Berkshire Natural Resources Council Honored With MassWildlife Award

Sep 30, 2015

The Massachusetts Fisheries and Wildlife Board is recognizing the work of the Berkshire Natural Resources Council with an award named after former governor and noted conservationist Francis Sargent.

MassWildlife presented BNRC with the Francis W. Sargent Conservation Award for its work protecting natural resources and its contributions to the sporting community during a ceremony Tuesday at the Steadman Pond Reserve in Monterey and Tyringham. BNRC President Tad Ames accepted the award.

“We  do not conserve land so that we can put it in a glass case and observe how wonderful it is and pat ourselves on the back for having set it aside,” Ames said. “We work together to conserve land so that people can feel it. They can feel the touch of bark under their hand, so they can be startled by a grouse explodes from the brush, so they can taste the sweet corn or the venison stew or see the wind in the canopy. If we can’t get people out on the land enjoying it and becoming richer for the experience, then we have not accomplished our whole job.”

Founded in 1967, BNRC manages 8,600 acres and protects an additional 10,000 throughout Berkshire County.  This marked the first time an organization received the award since it was established in 2000. It had been given solely to individuals. Francis Sargent served as Massachusetts governor from 1969 to 1975. He directed the state’s Division of Fisheries and Wildlife in 1963. George Darey has chaired the MassWildlife Board for the past 34 years.

“This is a very, very unique partnership with that Division of Fisheries and Wildlife and Berkshire Natural Resources Council have,” Darey said. “It happens nowhere else anywhere in the state. The result of this has been putting together almost 8,000 acres and 47 major projects that we’ve worked on together.”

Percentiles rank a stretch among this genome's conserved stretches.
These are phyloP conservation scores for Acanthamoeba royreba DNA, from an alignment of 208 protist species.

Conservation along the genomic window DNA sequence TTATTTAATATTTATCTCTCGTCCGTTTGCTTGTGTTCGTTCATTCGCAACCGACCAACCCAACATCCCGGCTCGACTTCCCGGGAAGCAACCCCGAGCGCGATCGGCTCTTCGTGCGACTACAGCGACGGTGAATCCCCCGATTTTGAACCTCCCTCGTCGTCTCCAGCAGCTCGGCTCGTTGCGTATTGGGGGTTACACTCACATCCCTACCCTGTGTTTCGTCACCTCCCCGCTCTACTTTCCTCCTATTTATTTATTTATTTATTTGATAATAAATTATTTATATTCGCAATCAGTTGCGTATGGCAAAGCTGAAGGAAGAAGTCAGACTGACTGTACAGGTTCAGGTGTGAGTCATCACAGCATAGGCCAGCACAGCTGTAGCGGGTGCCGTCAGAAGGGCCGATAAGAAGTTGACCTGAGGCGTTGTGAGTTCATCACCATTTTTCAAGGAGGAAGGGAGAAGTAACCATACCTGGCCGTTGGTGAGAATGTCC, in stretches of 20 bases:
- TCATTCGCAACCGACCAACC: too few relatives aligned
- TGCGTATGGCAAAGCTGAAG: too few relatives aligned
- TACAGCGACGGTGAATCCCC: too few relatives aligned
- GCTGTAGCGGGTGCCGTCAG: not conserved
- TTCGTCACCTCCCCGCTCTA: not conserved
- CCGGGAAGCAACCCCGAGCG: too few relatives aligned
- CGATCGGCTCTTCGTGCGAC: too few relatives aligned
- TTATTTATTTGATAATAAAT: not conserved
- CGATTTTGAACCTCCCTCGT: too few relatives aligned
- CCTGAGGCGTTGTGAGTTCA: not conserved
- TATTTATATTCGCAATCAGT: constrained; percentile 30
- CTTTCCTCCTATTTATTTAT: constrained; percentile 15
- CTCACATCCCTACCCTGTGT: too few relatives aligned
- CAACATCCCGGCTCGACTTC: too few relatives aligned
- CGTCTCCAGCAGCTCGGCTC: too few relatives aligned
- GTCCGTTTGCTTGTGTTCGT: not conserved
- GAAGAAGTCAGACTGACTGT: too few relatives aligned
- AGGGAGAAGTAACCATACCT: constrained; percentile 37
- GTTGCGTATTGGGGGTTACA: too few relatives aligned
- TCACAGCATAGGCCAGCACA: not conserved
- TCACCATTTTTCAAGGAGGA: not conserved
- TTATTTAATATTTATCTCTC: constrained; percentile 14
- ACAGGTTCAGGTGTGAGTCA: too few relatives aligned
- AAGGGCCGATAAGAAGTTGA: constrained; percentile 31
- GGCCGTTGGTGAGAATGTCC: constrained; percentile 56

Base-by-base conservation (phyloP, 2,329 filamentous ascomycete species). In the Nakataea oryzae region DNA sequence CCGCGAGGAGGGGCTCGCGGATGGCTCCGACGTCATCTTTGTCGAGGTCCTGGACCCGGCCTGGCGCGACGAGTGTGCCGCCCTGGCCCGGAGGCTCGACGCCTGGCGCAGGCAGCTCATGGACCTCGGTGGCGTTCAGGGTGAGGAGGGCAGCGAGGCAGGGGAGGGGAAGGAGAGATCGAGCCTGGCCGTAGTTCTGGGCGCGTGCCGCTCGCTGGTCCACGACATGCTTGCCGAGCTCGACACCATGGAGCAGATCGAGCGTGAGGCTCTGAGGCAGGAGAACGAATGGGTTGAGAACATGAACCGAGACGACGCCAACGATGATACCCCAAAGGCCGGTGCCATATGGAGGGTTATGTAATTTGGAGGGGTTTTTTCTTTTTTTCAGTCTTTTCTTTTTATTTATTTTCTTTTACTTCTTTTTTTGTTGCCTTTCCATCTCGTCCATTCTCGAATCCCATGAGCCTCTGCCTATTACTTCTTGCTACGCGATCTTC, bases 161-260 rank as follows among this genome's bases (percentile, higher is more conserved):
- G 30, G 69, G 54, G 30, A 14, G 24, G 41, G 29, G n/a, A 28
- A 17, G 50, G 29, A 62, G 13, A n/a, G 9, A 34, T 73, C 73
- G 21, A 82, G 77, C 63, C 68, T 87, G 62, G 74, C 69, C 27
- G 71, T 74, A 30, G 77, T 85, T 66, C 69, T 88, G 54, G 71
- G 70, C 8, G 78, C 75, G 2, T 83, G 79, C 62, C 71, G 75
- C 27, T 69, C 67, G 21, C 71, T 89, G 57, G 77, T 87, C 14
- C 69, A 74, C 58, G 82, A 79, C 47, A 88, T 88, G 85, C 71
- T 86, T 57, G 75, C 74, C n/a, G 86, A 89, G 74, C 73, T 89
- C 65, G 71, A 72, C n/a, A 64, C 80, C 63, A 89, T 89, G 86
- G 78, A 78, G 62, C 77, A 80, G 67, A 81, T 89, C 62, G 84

Massachusetts Department of Fish and Game Commissioner George Peterson says without BNRC and groups like it, DFG and the Division of Fisheries and Wildlife would not be able to conserve the 200,000 acres under their care.

“I was talking to our land manager and said ‘Well, what have they [BNRC] specifically done?’” Peterson recalled. “He said ‘Anything and everything.’ When we pick up the phone, if we need a grant to do due diligence on a piece of property, if we need somebody to purchase property to protect it for the short-term while we get our finances in line and helping us clean up sites that we purchase. Anything and everything – this organization has done.” 

Working with Berkshire landowners, BNRC protects farms, forests and streams, offering hiking trails and managing habitat restoration projects. Ames says the award means that the nonprofit has made the Berkshires a better place to live for humans, animals and plants. He says BNRC wants to see the state’s wildlife, forest and land trust areas become part of an uninterrupted, continuous network of conservation land.

“That offers safe and healthy passage for animals and even plants as they seek to adapt to a changing climate,” Ames said. “A continuous network that offers pathways from my house to yours, from town into nature and back again so that men, women and children can all walk with a hiking stick in their hand or a fishing pole, so they can walk with a hunting bow or a pair of binoculars.”